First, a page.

Harmonic Minor Scales
The harmonic minor scale has the following pattern of whole steps and half steps:
W H W W H W+H H
Harmonic minor scales have a distinctive sound that occurs because there is one and a half steps between scale degrees 6 and 7. Because of this wide interval, some harmonic minor scales will have both flats and sharps in them. Like the other minor scales and the major scale, the notes of the harmonic minor scale can be determined by following a few simple steps. The example below uses D harmonic minor.
1. Write all of the scale degrees under the staff.
2. Write the pattern of whole steps and half steps as they occur between each scale degree.
3. Write in the pitches for that diatonic scale. Start on the note D and write each successive note for each scale degree. Do not skip any pitches and do not repeat any pitches. Make sure that your last note is exactly one octave above the first note of the scale. In this case, your last note should be D.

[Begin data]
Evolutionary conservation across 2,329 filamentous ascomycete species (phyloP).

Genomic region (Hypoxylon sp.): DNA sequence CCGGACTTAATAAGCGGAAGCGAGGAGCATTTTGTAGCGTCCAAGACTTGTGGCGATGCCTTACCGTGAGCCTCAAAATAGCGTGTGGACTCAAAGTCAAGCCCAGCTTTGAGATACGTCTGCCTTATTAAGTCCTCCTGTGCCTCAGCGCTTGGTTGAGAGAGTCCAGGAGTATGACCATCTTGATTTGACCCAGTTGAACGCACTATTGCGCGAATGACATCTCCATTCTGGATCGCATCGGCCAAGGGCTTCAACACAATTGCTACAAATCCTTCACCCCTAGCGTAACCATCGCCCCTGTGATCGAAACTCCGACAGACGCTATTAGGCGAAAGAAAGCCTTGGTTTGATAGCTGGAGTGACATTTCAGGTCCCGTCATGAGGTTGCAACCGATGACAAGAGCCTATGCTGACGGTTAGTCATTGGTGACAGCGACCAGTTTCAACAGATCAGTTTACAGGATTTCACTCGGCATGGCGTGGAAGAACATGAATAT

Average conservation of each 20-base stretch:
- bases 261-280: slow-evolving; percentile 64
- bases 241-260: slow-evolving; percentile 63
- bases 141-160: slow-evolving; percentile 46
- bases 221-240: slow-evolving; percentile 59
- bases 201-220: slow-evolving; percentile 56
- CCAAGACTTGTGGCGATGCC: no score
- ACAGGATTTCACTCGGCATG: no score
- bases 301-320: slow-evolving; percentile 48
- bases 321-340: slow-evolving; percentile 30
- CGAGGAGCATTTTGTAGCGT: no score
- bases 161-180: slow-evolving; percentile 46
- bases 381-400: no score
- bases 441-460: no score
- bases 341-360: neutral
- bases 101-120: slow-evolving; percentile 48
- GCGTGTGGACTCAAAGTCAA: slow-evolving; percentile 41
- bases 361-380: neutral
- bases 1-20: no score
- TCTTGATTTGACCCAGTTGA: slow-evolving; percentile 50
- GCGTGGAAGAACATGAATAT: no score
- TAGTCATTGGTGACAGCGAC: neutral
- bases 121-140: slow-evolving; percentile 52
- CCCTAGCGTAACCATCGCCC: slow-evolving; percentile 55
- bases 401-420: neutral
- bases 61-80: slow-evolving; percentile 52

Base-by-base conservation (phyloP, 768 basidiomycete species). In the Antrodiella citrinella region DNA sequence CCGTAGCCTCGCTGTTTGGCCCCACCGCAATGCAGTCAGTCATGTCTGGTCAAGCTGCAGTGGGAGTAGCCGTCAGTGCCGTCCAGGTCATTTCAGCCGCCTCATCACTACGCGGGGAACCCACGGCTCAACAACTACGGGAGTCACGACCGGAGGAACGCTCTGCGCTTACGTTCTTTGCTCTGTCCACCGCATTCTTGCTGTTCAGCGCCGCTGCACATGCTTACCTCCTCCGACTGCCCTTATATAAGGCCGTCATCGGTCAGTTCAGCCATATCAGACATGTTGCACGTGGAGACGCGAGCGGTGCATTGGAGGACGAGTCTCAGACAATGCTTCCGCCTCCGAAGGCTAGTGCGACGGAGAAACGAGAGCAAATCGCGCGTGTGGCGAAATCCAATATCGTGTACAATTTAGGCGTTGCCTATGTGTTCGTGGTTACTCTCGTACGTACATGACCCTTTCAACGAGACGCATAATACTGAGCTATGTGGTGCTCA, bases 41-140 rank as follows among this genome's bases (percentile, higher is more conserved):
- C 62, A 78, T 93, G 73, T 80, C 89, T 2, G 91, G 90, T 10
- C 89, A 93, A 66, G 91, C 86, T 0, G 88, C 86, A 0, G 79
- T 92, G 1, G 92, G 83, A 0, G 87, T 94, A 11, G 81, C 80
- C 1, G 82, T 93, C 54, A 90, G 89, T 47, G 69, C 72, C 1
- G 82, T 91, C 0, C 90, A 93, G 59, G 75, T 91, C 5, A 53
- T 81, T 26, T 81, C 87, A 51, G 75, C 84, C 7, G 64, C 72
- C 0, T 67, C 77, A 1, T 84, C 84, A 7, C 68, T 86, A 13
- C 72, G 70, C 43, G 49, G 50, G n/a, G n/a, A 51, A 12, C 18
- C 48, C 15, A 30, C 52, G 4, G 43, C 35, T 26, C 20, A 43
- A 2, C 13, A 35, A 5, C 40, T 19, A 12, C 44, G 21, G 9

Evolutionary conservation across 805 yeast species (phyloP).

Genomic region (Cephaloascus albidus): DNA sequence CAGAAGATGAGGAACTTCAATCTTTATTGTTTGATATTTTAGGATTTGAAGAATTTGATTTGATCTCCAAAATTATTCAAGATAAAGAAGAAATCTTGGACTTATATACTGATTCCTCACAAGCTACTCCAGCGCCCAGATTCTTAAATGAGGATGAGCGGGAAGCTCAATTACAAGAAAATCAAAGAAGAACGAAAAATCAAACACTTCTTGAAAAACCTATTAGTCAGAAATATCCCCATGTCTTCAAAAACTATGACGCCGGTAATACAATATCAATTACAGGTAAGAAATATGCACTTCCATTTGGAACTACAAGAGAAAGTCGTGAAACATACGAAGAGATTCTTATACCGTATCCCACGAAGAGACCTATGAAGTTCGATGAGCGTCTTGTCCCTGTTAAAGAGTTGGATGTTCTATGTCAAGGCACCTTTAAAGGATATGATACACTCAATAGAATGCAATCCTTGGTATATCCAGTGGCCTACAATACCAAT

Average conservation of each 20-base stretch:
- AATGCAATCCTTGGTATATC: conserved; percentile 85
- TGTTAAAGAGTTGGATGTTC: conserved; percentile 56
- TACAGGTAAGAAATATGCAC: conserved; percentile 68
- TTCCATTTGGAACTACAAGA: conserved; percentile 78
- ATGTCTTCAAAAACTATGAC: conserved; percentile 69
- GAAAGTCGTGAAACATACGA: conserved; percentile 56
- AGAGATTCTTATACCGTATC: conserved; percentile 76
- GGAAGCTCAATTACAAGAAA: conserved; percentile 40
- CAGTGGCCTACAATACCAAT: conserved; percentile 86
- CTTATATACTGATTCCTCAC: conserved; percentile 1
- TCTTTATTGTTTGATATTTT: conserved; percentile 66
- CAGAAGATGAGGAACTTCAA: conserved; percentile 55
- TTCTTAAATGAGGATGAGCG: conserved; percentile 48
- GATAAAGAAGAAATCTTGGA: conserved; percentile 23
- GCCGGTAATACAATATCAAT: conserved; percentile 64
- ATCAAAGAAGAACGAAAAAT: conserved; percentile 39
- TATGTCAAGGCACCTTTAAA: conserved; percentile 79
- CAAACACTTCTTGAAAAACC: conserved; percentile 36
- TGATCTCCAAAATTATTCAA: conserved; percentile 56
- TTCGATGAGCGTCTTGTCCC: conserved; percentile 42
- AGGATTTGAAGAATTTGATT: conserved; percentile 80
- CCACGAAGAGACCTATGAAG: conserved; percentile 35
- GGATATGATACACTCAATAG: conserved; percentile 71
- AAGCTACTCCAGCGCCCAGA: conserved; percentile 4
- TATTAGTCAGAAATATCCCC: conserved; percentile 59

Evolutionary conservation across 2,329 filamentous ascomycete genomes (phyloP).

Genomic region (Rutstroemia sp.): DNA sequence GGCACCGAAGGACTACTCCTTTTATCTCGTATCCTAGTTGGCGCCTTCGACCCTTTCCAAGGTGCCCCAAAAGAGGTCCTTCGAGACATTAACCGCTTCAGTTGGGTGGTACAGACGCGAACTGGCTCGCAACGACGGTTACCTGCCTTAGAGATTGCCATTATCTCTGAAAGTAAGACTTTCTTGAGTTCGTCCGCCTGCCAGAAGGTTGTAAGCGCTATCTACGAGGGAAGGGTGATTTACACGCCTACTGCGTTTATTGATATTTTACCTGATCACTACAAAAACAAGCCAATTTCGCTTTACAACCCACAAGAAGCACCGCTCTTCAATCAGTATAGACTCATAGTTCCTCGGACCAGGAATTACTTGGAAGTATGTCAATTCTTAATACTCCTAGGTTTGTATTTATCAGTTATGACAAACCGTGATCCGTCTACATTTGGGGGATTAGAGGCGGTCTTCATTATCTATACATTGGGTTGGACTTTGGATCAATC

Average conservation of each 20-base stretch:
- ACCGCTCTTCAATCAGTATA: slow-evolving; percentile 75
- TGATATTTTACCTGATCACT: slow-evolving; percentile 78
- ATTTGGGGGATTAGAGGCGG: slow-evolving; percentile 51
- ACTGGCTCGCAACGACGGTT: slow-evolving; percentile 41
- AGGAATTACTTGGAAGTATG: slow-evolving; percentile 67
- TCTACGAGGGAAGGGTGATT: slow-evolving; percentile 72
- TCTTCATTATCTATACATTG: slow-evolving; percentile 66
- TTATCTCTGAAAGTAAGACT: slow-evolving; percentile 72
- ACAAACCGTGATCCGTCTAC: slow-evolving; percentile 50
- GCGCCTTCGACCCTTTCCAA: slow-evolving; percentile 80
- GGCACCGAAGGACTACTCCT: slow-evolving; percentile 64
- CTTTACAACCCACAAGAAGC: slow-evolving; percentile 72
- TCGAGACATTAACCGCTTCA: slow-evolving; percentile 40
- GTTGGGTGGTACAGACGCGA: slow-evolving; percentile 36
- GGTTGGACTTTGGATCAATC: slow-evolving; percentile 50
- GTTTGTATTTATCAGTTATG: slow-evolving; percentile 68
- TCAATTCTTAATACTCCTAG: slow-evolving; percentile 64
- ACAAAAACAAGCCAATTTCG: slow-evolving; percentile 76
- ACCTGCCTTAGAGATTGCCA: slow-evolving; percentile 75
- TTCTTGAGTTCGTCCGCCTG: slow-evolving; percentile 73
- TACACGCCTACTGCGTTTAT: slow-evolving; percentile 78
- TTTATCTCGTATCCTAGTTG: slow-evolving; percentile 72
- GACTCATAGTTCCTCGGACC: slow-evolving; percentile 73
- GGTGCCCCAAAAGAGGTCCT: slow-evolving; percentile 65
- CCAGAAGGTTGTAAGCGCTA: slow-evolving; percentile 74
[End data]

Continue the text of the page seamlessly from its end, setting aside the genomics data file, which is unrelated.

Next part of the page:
4. Check every whole step and half step in the scale and write in the accidentals, when needed. By going through each whole step and half step we can complete the harmonic minor scale. Be careful with the pitches between scale degrees 6 and 7. The interval is a whole step plus a half step. Remember to include all accidentals.
Things to remember, and ways to check yourself:
The first and the 8th scale degree of the harmonic minor scale should be exactly the same pitch an octave apart. For example, if your first pitch is a D, and your 8th scale degree is D sharp, an error has been made.
Unlike the major and natural minor scales, it is possible to have sharps and flats in the same harmonic minor scale. In the D harmonic minor scale we have both a B flat and an C sharp.
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